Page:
WASHINGTON (Reuters) – The United States is “very concerned” about the intensification of the conflict in Libya, with a rising number of reported Russian mercenaries supporting Khalifa Haftar’s forces on the ground turning the conflict into a bloodier one, a senior State Department official said on Saturday.
The United States continues to recognize the Government of National Accord (GNA) led by Fayez al-Serraj, the official said, but added that Washington is not taking sides in the conflict and is talking to all stakeholders who could be influential in trying to forge an agreement.
“We are very concerned about the military intensification,” the official told Reuters. “We see the Russians using hybrid warfare, using drones and aircraft…This isn’t good.”
“With the increased numbers of reported Wagner forces and mercenaries on the ground, we think it’s changing the landscape of the conflict and intensifying it,” said the official, who spoke on the condition of anonymity, referring to a shadowy group of mercenaries known as Wagner.
Libya has been divided since 2014 into rival military and political camps based in the capital Tripoli and the east. Serraj’s government is in conflict with forces led by Khalifa Haftar based in eastern Libya.
Haftar is backed by Egypt, the United Arab Emirates and most recently Russian mercenaries, according to diplomats and Tripoli officials. The issue has come up in a meeting earlier this month between US Secretary of State Mike Pompeo and his Russian counterpart Sergei Lavrov.
Pompeo said there could be no military solution to the fighting and that Washington had warned countries against sending weapons to Libya, adding that he reminded Lavrov specifically of the UN arms embargo on Libya.
Haftar’s Libyan National Army (LNA) has been trying since April to take Tripoli. Earlier this month, he announced what he said would be the “final battle” for the capital but has not made much advance.
The US official said the involvement of Russian mercenaries so far has not tipped the conflict in favor of Haftar. “It’s creating a bloodier conflict…more civilian damage, damage to infrastructure like the airports..hospitals have been targeted. But at the same time we don’t see that Haftar is gaining ground.”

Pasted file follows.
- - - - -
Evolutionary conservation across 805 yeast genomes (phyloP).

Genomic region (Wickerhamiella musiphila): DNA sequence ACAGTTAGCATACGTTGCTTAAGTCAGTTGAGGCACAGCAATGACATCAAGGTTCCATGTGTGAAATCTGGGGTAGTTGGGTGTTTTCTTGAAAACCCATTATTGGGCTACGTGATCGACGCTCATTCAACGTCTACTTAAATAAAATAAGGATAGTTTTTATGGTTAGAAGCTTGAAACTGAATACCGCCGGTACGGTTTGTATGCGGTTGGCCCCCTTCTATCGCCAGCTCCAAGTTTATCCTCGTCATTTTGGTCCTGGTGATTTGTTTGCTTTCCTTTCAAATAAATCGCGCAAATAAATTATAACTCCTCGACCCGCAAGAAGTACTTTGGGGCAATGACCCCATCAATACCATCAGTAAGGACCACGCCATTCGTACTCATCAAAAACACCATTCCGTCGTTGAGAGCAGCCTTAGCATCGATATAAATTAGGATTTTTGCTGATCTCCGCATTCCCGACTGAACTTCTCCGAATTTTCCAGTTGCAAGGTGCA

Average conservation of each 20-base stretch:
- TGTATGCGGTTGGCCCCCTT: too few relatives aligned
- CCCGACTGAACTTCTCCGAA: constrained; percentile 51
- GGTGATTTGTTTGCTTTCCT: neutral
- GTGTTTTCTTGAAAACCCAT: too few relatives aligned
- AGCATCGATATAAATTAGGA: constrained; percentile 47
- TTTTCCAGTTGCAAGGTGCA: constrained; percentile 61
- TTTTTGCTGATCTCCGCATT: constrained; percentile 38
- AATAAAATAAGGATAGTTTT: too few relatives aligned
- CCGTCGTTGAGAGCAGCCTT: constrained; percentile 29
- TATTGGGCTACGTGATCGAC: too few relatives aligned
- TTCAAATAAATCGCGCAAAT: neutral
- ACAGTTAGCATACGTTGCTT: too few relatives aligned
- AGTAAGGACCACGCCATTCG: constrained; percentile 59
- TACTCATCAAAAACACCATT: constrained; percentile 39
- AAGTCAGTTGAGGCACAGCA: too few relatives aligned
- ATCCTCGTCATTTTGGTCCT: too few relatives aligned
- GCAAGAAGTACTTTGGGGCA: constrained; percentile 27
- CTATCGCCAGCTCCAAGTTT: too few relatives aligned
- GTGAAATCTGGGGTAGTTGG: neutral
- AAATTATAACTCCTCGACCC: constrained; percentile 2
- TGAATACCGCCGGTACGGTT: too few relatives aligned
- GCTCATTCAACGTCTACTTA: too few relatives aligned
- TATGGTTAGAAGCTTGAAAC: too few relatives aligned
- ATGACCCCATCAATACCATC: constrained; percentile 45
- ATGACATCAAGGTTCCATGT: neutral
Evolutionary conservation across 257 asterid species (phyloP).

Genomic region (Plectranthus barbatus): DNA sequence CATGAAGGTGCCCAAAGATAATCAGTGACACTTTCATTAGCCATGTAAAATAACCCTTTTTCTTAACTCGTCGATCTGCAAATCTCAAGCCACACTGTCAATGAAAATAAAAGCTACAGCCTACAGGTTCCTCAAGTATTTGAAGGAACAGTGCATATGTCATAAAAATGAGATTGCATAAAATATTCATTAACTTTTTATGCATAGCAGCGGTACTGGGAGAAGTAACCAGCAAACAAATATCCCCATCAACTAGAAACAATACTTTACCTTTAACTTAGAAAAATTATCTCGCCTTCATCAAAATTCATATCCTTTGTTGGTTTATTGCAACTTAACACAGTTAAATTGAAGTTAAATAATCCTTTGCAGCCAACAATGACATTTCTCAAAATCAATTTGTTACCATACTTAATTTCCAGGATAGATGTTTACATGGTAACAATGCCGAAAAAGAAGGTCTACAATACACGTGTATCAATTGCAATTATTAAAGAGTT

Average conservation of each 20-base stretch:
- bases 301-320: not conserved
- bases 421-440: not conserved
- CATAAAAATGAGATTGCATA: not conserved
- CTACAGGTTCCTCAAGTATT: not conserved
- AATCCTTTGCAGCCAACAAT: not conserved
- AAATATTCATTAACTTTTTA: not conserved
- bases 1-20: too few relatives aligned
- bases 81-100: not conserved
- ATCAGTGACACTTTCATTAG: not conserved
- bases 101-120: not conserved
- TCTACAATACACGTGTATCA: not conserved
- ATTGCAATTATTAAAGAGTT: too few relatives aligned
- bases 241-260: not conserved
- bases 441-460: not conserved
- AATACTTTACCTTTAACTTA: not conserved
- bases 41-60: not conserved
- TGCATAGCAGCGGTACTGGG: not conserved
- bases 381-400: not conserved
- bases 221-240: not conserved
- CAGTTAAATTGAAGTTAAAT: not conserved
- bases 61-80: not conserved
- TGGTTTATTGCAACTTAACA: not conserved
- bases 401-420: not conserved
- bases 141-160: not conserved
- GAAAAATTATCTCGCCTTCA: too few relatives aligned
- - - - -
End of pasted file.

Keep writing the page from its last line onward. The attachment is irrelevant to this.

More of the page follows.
TURKEY AGREEMENT WITH LIBYA ‘PROVOCATIVE’
Turkey has backed Libya’s internationally recognized government led by Fayez al-Serraj and the two sides signed a memorandum of understanding on maritime cooperation in the eastern Mediterranean as well as a security agreement which could deepen military cooperation between them.
In a first reaction from the United States on the agreements between Turkey and Libya, the US official said the maritime MOU was “unhelpful” and “provocative.”
“Because it’s drawing into the Libyan conflict interests that up until now had not been involved in the situation in Libya,’ the official said. “With maritime boundaries, you’re drawing in Greece and Cyprus…from the United States’ perspective, this is a concern…it’s not the time to be provoking more instability in the Mediterranean,” the official said.
Ankara has already sent military supplies to Libya in violation of a United Nations arms embargo, according to a report by UN experts seen by Reuters last month. Its maritime agreement with Libya enraged Greece and drew ire from the European Union.
Turkish President Tayyip Erdogan has said Turkey could deploy troops to Libya in support of the GNA but no request has yet been made.
Reporting by Humeyra Pamuk; Editing by Frances Kerry, Steve Orlofsky and Andrea Ricci
Image: FILE PHOTO: A member of Libya’s internationally recognized government forces carries a weapon in Ain Zara, Tripoli, Libya October 14, 2019. REUTERS/Ismail Zitouny/File Photo